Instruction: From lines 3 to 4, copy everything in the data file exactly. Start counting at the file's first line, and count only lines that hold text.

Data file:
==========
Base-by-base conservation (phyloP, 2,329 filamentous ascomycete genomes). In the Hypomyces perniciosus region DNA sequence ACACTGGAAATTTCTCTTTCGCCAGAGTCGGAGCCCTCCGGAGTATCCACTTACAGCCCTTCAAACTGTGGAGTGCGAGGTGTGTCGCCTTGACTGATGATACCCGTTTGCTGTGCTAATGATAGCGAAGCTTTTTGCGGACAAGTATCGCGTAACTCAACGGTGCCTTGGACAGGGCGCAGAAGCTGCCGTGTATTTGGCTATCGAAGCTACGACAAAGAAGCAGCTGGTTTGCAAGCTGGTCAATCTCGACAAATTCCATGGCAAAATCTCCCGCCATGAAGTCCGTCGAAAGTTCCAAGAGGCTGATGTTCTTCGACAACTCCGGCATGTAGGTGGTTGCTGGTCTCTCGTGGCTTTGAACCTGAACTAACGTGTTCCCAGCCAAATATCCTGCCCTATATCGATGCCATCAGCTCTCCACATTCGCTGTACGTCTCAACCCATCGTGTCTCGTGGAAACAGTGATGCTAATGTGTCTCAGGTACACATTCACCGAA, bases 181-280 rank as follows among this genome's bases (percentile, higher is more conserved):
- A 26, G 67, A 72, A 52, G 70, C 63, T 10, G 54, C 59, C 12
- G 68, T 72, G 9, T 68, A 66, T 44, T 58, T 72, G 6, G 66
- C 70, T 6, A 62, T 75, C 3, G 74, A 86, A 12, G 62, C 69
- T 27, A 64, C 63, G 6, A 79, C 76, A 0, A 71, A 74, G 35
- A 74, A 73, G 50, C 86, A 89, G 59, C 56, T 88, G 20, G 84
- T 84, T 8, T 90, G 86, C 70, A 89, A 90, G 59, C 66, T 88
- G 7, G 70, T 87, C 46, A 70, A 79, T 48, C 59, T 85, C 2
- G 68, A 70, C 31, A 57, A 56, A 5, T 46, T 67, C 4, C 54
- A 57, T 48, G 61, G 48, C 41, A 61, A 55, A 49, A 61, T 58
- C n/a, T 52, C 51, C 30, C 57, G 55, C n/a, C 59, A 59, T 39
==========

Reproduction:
- G 68, T 72, G 9, T 68, A 66, T 44, T 58, T 72, G 6, G 66
- C 70, T 6, A 62, T 75, C 3, G 74, A 86, A 12, G 62, C 69